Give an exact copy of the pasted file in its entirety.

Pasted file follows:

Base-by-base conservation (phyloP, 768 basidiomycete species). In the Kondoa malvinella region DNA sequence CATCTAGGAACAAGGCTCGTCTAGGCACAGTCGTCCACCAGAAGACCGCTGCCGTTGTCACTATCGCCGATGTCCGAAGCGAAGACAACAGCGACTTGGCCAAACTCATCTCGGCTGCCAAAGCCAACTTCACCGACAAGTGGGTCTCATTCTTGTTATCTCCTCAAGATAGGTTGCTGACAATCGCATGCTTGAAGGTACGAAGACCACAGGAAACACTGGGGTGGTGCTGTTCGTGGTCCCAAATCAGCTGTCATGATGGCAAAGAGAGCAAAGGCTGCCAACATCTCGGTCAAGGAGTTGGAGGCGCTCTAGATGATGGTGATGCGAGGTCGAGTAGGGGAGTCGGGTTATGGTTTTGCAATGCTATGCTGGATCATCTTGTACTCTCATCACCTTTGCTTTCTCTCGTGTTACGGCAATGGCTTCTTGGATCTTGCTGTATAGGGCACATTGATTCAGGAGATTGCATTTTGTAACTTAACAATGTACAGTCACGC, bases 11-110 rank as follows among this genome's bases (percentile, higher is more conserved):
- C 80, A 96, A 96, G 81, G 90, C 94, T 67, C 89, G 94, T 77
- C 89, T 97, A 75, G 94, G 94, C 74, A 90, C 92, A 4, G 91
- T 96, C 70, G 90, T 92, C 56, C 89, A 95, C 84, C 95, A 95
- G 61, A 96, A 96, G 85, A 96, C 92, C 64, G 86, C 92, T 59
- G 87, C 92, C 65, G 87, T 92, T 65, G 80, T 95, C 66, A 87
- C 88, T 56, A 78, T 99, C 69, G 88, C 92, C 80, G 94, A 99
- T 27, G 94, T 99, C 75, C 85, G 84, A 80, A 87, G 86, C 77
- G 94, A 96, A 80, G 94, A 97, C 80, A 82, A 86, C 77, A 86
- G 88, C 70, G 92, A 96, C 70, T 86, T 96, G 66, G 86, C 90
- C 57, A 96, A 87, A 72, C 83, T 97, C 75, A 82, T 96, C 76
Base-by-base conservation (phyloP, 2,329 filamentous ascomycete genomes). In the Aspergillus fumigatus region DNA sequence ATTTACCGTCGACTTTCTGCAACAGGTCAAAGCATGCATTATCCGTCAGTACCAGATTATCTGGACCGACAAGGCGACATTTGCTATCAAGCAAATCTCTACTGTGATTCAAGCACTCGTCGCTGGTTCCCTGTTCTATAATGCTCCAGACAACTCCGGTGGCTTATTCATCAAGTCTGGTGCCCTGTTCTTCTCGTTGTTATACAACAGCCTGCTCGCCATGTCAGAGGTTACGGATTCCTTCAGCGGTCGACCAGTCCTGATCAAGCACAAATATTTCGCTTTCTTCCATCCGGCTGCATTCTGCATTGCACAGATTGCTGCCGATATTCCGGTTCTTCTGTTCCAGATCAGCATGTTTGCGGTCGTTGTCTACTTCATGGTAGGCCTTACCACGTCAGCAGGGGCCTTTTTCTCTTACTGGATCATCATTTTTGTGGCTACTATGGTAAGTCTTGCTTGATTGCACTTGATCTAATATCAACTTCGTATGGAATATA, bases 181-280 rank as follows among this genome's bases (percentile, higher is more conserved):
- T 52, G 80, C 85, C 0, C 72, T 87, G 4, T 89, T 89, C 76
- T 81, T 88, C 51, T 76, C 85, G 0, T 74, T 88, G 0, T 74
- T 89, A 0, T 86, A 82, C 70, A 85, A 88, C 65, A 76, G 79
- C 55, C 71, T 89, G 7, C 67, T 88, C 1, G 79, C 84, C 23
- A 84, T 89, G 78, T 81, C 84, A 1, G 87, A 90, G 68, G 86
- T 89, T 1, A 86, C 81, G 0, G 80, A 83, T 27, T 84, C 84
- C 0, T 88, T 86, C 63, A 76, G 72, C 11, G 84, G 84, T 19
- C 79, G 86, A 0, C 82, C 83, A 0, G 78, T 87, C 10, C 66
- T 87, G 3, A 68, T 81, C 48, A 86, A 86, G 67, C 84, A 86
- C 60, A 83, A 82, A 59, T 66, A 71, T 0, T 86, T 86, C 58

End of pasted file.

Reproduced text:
Base-by-base conservation (phyloP, 768 basidiomycete species). In the Kondoa malvinella region DNA sequence CATCTAGGAACAAGGCTCGTCTAGGCACAGTCGTCCACCAGAAGACCGCTGCCGTTGTCACTATCGCCGATGTCCGAAGCGAAGACAACAGCGACTTGGCCAAACTCATCTCGGCTGCCAAAGCCAACTTCACCGACAAGTGGGTCTCATTCTTGTTATCTCCTCAAGATAGGTTGCTGACAATCGCATGCTTGAAGGTACGAAGACCACAGGAAACACTGGGGTGGTGCTGTTCGTGGTCCCAAATCAGCTGTCATGATGGCAAAGAGAGCAAAGGCTGCCAACATCTCGGTCAAGGAGTTGGAGGCGCTCTAGATGATGGTGATGCGAGGTCGAGTAGGGGAGTCGGGTTATGGTTTTGCAATGCTATGCTGGATCATCTTGTACTCTCATCACCTTTGCTTTCTCTCGTGTTACGGCAATGGCTTCTTGGATCTTGCTGTATAGGGCACATTGATTCAGGAGATTGCATTTTGTAACTTAACAATGTACAGTCACGC, bases 11-110 rank as follows among this genome's bases (percentile, higher is more conserved):
- C 80, A 96, A 96, G 81, G 90, C 94, T 67, C 89, G 94, T 77
- C 89, T 97, A 75, G 94, G 94, C 74, A 90, C 92, A 4, G 91
- T 96, C 70, G 90, T 92, C 56, C 89, A 95, C 84, C 95, A 95
- G 61, A 96, A 96, G 85, A 96, C 92, C 64, G 86, C 92, T 59
- G 87, C 92, C 65, G 87, T 92, T 65, G 80, T 95, C 66, A 87
- C 88, T 56, A 78, T 99, C 69, G 88, C 92, C 80, G 94, A 99
- T 27, G 94, T 99, C 75, C 85, G 84, A 80, A 87, G 86, C 77
- G 94, A 96, A 80, G 94, A 97, C 80, A 82, A 86, C 77, A 86
- G 88, C 70, G 92, A 96, C 70, T 86, T 96, G 66, G 86, C 90
- C 57, A 96, A 87, A 72, C 83, T 97, C 75, A 82, T 96, C 76
Base-by-base conservation (phyloP, 2,329 filamentous ascomycete genomes). In the Aspergillus fumigatus region DNA sequence ATTTACCGTCGACTTTCTGCAACAGGTCAAAGCATGCATTATCCGTCAGTACCAGATTATCTGGACCGACAAGGCGACATTTGCTATCAAGCAAATCTCTACTGTGATTCAAGCACTCGTCGCTGGTTCCCTGTTCTATAATGCTCCAGACAACTCCGGTGGCTTATTCATCAAGTCTGGTGCCCTGTTCTTCTCGTTGTTATACAACAGCCTGCTCGCCATGTCAGAGGTTACGGATTCCTTCAGCGGTCGACCAGTCCTGATCAAGCACAAATATTTCGCTTTCTTCCATCCGGCTGCATTCTGCATTGCACAGATTGCTGCCGATATTCCGGTTCTTCTGTTCCAGATCAGCATGTTTGCGGTCGTTGTCTACTTCATGGTAGGCCTTACCACGTCAGCAGGGGCCTTTTTCTCTTACTGGATCATCATTTTTGTGGCTACTATGGTAAGTCTTGCTTGATTGCACTTGATCTAATATCAACTTCGTATGGAATATA, bases 181-280 rank as follows among this genome's bases (percentile, higher is more conserved):
- T 52, G 80, C 85, C 0, C 72, T 87, G 4, T 89, T 89, C 76
- T 81, T 88, C 51, T 76, C 85, G 0, T 74, T 88, G 0, T 74
- T 89, A 0, T 86, A 82, C 70, A 85, A 88, C 65, A 76, G 79
- C 55, C 71, T 89, G 7, C 67, T 88, C 1, G 79, C 84, C 23
- A 84, T 89, G 78, T 81, C 84, A 1, G 87, A 90, G 68, G 86
- T 89, T 1, A 86, C 81, G 0, G 80, A 83, T 27, T 84, C 84
- C 0, T 88, T 86, C 63, A 76, G 72, C 11, G 84, G 84, T 19
- C 79, G 86, A 0, C 82, C 83, A 0, G 78, T 87, C 10, C 66
- T 87, G 3, A 68, T 81, C 48, A 86, A 86, G 67, C 84, A 86
- C 60, A 83, A 82, A 59, T 66, A 71, T 0, T 86, T 86, C 58